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Economic slowdown not affecting many outdoor construction projects

Economic slowdown not affecting many outdoor construction projects

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While business closures and work-from-home orders have altered the employment scene for many Southwest Virginians, most outdoor construction projects are moving forward.

Workers on highway improvements, home and commercial construction and other projects generally have more room for the social distancing that is being called for in an attempt to slow the spread of COVID-19.

“We are not hearing of any significant shutdowns,” said Gordon Dixon, CEO of Associated General Contractors of Virginia, the state’s largest construction trade organization.

But conditions could change “day by day, if not hour by hour,” he said. One concern is that with local and state governments restricting the work of their employees, inspectors will not be available to review work and issue permission for construction to continue.

“That could grind projects to a halt,” Dixon said. Delivery of supplies could also be slowed if the coronavirus pandemic’s grip grows stronger in the coming days.

In Roanoke, field workers are continuing to inspect construction sites, according to the Planning, Building and Development Department’s website. But all rezoning and other land-use cases before the planning commission have been postponed, which could delay future projects.

Construction of an expansion of the Fralin Biomedical Research Institute at the Virginia Tech-Carilion complex in Roanoke has not experienced any disruptions or delays, according to Tech spokesman Mark Owczarski.

About 150 construction workers are on the job, which is scheduled to be completed early this summer.

At Lionberger Construction in Roanoke County, four projects — involving hotel renovations and work at a senior living facility — have been suspended at the request of clients who wanted to limit exposure to their patrons, according to president Sam Lionberger.

But there has been no company-wide shutdown, and construction on 12 other projects is going forward. “We’ve very lucky that we have some job sites that we are able to continue work on,” Lionberger said.

Lionberger and Dixon said some local governments may consider remote inspections to be conducted by video, or hiring third-party firms to do the work.

Road maintenance and major highway projects in the region — including the replacement of bridges on Interstate 81, improvements to East Main Street in Salem and work on a stretch of U.S. 220 from Eagle Rock to Iron Gate — have not been affected, according to the Virginia Department of Transportation.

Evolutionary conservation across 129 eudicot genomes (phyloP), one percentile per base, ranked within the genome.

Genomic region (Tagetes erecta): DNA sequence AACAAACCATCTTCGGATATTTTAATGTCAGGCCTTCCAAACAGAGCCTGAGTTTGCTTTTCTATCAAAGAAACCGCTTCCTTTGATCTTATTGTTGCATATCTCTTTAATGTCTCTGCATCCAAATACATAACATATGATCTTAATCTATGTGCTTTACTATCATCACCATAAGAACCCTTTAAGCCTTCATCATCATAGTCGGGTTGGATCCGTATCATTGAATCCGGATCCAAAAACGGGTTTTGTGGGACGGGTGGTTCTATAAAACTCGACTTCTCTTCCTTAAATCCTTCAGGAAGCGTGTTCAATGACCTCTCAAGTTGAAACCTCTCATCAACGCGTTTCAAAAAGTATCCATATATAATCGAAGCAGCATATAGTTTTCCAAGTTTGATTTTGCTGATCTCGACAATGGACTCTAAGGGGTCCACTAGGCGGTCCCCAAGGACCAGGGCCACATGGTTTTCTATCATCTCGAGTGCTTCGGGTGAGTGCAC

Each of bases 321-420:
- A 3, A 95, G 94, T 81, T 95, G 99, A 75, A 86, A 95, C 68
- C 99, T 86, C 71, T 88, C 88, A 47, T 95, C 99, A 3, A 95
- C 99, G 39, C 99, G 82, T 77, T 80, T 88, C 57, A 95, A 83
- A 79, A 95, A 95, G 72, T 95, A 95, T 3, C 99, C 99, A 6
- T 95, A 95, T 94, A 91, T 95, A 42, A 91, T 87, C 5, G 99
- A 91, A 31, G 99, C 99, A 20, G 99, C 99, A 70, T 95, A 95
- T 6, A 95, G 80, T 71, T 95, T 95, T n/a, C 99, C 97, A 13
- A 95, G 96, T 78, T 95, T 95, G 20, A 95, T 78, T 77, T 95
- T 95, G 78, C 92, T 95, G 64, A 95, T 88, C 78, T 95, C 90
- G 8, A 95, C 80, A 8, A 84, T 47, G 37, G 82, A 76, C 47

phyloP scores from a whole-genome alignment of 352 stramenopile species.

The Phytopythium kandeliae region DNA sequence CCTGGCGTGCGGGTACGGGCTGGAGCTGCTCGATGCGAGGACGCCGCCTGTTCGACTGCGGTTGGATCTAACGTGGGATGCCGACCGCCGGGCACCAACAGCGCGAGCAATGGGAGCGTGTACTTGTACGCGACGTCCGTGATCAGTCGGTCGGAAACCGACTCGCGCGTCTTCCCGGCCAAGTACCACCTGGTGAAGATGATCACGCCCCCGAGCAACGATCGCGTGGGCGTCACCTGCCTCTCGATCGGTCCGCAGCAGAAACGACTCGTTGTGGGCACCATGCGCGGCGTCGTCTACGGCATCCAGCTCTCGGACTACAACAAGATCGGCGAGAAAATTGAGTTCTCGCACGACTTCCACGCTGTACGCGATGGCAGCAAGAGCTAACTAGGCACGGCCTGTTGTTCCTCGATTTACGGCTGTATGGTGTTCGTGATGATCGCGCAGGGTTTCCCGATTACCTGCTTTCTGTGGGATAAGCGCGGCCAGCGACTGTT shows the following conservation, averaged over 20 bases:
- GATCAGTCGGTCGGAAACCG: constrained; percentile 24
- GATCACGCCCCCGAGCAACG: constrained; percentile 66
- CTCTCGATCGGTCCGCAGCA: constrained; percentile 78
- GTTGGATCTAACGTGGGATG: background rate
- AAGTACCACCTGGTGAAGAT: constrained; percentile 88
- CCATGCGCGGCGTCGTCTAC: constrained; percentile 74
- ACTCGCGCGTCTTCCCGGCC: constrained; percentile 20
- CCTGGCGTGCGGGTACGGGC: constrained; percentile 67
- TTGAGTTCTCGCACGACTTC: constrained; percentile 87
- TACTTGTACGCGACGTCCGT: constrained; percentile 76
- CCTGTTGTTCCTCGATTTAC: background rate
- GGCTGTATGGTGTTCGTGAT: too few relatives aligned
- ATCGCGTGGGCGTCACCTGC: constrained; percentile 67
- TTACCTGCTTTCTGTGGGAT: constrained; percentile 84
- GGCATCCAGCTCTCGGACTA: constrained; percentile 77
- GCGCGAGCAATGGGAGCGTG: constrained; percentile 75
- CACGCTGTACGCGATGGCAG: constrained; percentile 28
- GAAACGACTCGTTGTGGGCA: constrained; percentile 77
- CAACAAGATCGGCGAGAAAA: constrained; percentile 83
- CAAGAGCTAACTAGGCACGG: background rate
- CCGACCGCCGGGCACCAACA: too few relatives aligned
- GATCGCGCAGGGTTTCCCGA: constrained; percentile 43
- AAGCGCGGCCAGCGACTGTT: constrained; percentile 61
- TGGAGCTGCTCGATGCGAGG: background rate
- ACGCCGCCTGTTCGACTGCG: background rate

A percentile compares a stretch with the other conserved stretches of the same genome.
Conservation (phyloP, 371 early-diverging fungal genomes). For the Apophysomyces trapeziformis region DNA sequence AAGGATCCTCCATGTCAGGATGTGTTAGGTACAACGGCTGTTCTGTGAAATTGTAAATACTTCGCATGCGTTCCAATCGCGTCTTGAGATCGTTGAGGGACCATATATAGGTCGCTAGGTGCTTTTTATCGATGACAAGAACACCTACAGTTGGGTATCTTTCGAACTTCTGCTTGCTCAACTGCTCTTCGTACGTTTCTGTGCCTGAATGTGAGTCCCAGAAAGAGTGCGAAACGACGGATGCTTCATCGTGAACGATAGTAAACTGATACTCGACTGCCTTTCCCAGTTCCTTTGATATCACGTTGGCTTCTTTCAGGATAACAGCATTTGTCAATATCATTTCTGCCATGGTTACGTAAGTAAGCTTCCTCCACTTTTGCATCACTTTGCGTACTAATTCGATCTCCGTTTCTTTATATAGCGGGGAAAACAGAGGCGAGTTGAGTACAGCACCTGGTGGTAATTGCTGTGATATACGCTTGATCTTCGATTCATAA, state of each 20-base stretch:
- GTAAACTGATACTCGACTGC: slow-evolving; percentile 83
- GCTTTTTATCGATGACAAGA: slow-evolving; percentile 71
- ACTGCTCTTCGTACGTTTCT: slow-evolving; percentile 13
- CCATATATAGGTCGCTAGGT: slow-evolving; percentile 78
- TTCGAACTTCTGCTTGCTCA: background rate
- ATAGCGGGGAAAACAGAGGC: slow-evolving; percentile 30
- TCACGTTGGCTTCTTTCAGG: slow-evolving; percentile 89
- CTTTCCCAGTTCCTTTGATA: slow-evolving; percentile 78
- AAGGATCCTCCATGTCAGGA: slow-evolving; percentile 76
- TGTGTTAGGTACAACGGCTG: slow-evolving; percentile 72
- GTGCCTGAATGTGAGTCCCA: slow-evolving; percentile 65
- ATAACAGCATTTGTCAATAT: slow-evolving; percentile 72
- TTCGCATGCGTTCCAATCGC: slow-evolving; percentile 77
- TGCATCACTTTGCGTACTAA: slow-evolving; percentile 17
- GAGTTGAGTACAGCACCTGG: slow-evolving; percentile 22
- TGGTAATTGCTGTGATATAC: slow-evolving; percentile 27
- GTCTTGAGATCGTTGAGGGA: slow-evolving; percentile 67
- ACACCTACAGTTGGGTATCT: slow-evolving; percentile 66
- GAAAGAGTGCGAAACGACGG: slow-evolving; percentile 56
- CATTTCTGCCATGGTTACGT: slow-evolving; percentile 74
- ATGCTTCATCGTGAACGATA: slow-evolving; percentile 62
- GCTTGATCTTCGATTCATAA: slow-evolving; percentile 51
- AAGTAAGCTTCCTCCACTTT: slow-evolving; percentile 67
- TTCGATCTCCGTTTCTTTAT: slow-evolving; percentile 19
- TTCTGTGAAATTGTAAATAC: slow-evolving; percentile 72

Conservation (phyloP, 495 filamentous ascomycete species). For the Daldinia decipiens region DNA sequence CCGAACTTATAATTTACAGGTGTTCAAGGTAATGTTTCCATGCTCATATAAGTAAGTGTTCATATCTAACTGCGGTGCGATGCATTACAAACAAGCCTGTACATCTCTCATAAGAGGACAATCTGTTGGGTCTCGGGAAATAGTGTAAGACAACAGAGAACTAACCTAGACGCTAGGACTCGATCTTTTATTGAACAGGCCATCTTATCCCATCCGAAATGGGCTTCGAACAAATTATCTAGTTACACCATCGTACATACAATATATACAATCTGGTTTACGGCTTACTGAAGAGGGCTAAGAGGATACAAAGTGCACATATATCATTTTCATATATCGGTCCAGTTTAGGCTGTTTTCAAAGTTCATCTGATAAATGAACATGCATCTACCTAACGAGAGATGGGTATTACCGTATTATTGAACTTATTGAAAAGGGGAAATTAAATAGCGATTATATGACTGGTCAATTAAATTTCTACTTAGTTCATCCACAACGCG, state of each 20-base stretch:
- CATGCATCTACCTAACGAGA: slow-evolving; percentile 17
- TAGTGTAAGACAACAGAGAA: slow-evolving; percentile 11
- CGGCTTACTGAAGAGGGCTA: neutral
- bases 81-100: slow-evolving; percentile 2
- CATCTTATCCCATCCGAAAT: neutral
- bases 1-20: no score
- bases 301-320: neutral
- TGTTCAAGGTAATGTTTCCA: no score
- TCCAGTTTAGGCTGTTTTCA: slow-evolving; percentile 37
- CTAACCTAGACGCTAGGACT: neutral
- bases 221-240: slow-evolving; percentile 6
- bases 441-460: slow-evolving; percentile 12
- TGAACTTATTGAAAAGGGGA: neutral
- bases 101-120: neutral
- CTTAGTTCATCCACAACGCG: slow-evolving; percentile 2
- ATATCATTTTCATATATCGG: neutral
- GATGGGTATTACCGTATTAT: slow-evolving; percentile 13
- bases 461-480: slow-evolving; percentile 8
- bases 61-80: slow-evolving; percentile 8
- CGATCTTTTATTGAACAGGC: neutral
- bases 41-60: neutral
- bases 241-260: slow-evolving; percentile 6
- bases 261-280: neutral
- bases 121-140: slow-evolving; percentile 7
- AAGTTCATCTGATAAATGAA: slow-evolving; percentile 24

In fact, reduced traffic along some roadways caused by the slowdown in daily life could expedite work that had previously been limited to nighttime hours.

“Any work schedule adjustments related to this are being handled by a project-by-project basis,” VDOT spokesman Jason Bond said in an email.

Work on the Mountain Valley Pipeline, which has been largely stalled in recent months by the suspension of permits for environmental reasons, is not expected to be further slowed, according to company spokeswoman Natalie Cox.

In October, the Federal Energy Regulatory Commission ordered that all construction cease, except for stabilization and erosion control work, while it and the U.S. Fish and Wildlife Service reviewed the project’s impact on threatened or endangered species of fish and bats. That process began after environmental groups filed a legal challenge to the permits last summer.

“The team is currently focused on environmental activities and both MVP personnel and contractors are following recommended public health guidelines,” Cox wrote in an email.

Erosion control is monitored by the Virginia Department of Environmental Quality and third-party inspectors. On March 18, DEQ announced that its routine field activities, including inspections and monitoring, would be suspended for two weeks because of the coronavirus.

Significant pipeline concerns will still be investigated, DEQ said, and the agency will rely on contractors already on site for daily monitoring.

If Mountain Valley regains all three sets of suspended permits and resumes full construction, some observers are concerned that an influx of workers from other states could bring the virus with them.

Tina Smusz, a retired physician from Montgomery County, warned in a March 19 email to state epidemiologist Dr. Lilian Peake of “a potential new reservoir of the virus that could spread the disease into Southwest Virginia’s rural population, many of whom live far from basic medical services and hospitals.”

“This influx will come from states that already have large numbers of COVID-19,” Smusz wrote in asking the Virginia Department of Health to work with other state and federal agencies to delay the resumption of pipeline work.

But in a letter to FERC on Wednesday, an attorney for Mountain Valley wrote that the governors of Virginia and West Virginia have concluded that natural gas pipelines are “essential” businesses, and that work on the 303-mile transmission line through the two states will continue.

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Laurence Hammack covers environmental issues, including the Mountain Valley Pipeline, and business and enterprise stories. He has been a reporter for The Roanoke Times for more than three decades.

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